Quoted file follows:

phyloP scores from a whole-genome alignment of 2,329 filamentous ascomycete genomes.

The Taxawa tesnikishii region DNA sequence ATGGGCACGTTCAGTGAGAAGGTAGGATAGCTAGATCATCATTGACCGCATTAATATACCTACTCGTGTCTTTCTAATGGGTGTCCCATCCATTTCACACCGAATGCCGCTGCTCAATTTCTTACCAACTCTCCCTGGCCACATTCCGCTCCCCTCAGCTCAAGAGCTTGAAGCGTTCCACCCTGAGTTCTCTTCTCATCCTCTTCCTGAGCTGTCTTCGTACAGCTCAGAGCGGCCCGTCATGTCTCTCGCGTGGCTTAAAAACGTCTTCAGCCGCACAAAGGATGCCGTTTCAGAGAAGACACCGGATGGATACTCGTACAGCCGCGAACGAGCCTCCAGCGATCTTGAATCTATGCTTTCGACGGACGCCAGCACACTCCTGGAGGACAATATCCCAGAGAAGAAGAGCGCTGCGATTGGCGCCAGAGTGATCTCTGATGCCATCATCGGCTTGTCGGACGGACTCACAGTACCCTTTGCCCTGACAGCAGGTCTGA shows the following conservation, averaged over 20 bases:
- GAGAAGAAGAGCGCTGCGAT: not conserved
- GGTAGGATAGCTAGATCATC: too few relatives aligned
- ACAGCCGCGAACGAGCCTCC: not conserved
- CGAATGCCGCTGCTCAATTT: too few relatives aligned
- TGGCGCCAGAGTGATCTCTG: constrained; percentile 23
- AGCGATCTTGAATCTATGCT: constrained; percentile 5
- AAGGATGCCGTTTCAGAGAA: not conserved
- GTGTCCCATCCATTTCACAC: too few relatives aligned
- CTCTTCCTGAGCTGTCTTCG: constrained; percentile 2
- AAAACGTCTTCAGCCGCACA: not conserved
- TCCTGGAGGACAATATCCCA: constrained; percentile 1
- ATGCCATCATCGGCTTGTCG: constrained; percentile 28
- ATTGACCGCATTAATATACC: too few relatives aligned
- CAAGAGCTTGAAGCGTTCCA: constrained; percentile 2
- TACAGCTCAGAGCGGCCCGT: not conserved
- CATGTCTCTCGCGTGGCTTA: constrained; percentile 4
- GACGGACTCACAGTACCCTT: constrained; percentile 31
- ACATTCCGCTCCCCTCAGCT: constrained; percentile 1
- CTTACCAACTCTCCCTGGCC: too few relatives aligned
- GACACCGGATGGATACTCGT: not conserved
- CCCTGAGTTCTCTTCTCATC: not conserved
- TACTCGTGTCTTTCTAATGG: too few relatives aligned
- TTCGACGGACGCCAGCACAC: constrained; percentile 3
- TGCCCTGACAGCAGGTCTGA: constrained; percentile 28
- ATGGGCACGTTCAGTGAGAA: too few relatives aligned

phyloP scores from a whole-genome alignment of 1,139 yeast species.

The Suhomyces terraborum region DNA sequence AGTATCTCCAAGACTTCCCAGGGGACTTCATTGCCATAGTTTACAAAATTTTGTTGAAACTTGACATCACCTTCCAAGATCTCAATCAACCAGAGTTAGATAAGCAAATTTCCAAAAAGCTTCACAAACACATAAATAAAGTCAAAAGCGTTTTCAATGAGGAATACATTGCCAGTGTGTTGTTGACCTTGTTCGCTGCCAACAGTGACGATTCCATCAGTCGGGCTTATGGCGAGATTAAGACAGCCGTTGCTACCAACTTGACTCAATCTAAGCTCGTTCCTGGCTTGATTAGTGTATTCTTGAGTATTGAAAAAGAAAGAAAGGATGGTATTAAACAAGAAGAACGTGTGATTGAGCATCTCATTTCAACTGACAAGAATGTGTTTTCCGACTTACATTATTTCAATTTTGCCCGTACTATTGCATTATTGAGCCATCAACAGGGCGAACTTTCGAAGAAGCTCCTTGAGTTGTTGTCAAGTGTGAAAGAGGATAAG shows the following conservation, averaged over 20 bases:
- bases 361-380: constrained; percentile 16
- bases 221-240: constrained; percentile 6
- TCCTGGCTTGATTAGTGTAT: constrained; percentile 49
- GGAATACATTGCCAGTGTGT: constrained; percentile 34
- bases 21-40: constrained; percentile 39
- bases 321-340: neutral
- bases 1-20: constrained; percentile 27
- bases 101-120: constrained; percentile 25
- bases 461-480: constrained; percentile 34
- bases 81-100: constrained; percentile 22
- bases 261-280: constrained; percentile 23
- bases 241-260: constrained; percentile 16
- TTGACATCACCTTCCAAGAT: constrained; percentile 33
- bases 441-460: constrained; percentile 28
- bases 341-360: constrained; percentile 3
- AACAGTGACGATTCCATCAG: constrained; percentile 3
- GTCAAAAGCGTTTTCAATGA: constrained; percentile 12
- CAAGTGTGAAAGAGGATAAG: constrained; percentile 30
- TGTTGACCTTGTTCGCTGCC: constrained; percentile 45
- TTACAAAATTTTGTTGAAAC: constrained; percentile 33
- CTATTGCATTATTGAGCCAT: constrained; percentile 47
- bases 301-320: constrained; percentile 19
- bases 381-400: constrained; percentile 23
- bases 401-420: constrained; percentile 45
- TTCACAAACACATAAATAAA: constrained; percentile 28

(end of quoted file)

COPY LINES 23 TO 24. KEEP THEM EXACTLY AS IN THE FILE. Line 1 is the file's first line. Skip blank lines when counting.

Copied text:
- CCCTGAGTTCTCTTCTCATC: not conserved
- TACTCGTGTCTTTCTAATGG: too few relatives aligned